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Myomectomy accurately means surgical removal of fibroids. This is the process of choice for women who have symptomatic fibroids and do not wish to have a hysterectomy. Myomectomy can be performed either by key hole approach (laparoscopically) or by open abdominal approach (by making a larger surgical incision on the abdomen). Laparoscopic myomectomy offers many advantages compared to open abdominal surgery such as:
  • Enhanced recovery
  • Short hospital stay
  • Cosmetically improved scar
  • Reduced adhesions (scarring) from the procedure
  • Comparable pregnancy rates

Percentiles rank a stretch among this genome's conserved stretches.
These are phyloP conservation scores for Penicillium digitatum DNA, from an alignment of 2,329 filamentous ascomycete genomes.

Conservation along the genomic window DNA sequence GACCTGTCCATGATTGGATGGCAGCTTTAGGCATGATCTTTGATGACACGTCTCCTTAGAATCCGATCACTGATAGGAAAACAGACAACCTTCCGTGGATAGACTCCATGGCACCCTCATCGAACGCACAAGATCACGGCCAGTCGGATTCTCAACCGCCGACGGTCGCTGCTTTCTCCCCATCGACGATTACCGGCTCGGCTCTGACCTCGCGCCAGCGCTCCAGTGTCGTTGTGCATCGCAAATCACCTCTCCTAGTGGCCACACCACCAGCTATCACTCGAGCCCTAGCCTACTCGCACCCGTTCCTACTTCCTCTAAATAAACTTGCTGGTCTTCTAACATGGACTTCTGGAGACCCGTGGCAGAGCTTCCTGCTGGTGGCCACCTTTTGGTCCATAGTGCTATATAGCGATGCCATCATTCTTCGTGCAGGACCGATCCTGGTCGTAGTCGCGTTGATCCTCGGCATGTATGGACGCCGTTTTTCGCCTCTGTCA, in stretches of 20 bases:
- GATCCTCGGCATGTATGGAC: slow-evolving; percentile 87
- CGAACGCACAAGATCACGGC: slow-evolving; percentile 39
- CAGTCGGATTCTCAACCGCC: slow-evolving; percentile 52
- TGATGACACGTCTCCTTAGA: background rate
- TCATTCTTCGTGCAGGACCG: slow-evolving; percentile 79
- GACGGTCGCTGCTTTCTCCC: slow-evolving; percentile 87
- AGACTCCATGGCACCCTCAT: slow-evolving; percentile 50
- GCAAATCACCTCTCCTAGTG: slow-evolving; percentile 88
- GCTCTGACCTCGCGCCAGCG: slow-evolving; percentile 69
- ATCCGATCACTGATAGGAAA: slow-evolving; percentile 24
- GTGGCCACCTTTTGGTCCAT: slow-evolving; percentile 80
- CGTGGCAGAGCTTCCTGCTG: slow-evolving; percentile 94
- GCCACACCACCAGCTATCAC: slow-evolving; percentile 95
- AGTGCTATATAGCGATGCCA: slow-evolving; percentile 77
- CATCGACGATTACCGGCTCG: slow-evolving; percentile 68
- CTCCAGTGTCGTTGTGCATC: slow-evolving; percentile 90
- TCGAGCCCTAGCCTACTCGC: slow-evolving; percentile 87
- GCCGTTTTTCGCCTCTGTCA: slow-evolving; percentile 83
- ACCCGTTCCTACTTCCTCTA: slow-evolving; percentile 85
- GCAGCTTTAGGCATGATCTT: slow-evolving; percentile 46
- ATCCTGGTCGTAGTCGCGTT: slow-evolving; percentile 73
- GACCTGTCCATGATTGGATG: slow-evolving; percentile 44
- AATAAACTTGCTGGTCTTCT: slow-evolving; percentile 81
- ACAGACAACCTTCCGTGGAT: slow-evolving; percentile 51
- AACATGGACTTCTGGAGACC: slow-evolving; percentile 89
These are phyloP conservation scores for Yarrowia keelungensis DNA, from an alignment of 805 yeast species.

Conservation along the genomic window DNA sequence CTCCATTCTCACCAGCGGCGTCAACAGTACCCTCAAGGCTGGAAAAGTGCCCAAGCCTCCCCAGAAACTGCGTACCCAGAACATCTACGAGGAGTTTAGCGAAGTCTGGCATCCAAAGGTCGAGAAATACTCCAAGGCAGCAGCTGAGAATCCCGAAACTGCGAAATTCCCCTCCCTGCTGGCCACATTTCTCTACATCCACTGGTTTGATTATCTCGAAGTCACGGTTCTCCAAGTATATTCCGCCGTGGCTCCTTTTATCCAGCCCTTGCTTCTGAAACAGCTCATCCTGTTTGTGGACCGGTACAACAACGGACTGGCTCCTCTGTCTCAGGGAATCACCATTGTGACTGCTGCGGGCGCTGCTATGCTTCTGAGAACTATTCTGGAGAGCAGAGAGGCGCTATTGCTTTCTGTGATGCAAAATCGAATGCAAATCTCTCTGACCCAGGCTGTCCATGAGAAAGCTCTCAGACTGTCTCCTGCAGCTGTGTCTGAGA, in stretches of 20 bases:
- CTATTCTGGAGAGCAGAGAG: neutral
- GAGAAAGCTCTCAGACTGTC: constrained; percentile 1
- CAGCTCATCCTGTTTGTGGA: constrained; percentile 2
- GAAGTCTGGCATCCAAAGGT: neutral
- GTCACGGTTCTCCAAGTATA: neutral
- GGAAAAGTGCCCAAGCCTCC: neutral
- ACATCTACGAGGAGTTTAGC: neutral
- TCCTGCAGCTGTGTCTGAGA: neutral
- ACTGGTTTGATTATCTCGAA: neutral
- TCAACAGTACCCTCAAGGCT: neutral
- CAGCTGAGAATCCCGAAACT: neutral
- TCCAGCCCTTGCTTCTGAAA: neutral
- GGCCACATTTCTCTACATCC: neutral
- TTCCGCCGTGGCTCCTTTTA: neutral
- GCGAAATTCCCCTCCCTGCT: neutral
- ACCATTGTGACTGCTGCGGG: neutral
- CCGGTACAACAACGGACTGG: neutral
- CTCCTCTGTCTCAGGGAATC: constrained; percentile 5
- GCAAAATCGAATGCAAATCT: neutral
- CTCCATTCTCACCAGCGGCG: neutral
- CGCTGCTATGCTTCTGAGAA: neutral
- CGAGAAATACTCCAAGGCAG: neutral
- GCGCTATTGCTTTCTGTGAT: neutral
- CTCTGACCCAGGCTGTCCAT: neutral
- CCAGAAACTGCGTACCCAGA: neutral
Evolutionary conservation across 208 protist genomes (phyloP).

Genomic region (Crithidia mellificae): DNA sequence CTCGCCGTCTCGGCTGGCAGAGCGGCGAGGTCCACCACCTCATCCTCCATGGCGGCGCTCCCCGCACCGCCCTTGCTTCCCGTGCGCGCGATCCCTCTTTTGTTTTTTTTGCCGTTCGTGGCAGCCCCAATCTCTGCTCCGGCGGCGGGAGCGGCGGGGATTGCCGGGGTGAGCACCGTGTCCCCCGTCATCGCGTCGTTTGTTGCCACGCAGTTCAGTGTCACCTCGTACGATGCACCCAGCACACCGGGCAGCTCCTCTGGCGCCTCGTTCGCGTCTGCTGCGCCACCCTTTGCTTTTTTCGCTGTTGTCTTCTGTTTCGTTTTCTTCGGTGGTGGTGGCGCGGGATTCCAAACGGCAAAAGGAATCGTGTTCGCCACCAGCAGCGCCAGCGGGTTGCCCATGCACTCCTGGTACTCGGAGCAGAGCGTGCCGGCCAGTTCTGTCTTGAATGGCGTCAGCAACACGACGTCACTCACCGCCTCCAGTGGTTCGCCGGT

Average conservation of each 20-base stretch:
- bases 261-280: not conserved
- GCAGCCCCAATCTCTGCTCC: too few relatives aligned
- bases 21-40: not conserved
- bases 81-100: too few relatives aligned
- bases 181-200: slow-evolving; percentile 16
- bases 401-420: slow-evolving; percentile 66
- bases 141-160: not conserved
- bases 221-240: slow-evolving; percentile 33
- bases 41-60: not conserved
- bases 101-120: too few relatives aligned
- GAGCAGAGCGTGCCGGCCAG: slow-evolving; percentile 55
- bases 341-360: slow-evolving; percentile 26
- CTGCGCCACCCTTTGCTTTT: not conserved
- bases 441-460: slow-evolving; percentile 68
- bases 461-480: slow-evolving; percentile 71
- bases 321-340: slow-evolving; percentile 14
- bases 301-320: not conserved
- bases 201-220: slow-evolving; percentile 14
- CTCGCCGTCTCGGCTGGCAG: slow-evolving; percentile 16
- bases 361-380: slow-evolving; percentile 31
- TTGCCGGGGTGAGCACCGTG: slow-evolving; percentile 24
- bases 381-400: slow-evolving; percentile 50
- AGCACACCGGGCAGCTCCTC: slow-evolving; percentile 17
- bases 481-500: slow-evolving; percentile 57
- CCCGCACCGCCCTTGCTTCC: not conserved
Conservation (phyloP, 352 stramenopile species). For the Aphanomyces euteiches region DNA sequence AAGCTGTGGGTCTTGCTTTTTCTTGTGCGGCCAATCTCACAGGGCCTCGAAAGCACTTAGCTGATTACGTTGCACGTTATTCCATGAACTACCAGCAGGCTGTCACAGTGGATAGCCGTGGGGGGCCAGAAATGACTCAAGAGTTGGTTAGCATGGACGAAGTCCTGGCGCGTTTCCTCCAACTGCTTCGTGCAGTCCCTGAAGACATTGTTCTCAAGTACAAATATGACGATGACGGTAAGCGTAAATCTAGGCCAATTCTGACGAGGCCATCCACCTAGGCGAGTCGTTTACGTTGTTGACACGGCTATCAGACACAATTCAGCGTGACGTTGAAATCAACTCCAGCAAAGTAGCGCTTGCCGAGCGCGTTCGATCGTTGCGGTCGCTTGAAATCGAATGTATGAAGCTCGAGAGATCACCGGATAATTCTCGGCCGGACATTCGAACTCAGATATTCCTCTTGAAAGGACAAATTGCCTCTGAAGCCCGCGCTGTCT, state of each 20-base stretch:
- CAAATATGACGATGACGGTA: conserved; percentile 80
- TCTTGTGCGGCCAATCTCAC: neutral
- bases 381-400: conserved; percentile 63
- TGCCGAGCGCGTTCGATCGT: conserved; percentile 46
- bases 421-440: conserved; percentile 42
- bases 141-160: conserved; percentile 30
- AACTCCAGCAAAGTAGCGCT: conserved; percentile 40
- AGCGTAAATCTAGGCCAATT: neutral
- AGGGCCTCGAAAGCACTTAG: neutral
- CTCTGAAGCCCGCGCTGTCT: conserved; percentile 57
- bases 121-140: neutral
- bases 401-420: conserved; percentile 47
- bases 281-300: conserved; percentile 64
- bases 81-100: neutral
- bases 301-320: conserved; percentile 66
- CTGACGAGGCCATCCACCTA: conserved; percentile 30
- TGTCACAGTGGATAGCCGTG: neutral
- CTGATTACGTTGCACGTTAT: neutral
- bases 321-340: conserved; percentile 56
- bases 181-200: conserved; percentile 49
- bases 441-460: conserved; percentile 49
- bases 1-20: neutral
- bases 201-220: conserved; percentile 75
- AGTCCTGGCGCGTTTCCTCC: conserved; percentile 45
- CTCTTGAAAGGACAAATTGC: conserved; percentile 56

Laparoscopic myomectomy is an advanced laparoscopic process and the success depends very much on the experience and expertise of the surgeon. This process is considered when the biggest fibroid is less than 10cm in size and the total no of fibroids is less than 5. However, sometimes larger and more numerous fibroids can be removed by this route depending on individual circumstances. Usually, if estimated duration of surgery is expected to be less than three hours, a laparoscopic approach is used. Sometimes, it can also be used as a two or three stage process. Certain hormonal injections or tablets can be used to decrease the size of the fibroids to make the procedure easier. Is there a risk of blood transfusion or a hysterectomy? Uterine fibroids have a lot of blood supply and are therefore prone to bleeding during removal. With precautions as mentioned above, bleeding is not a big problem and blood transfusion is rarely necessary (less than 10% chance with laparoscopic myomectomy). With meticulous planning, pragmatic decision-making and judicious use of blood transfusion, hysterectomy is almost never necessary as result of intra-operative bleeding.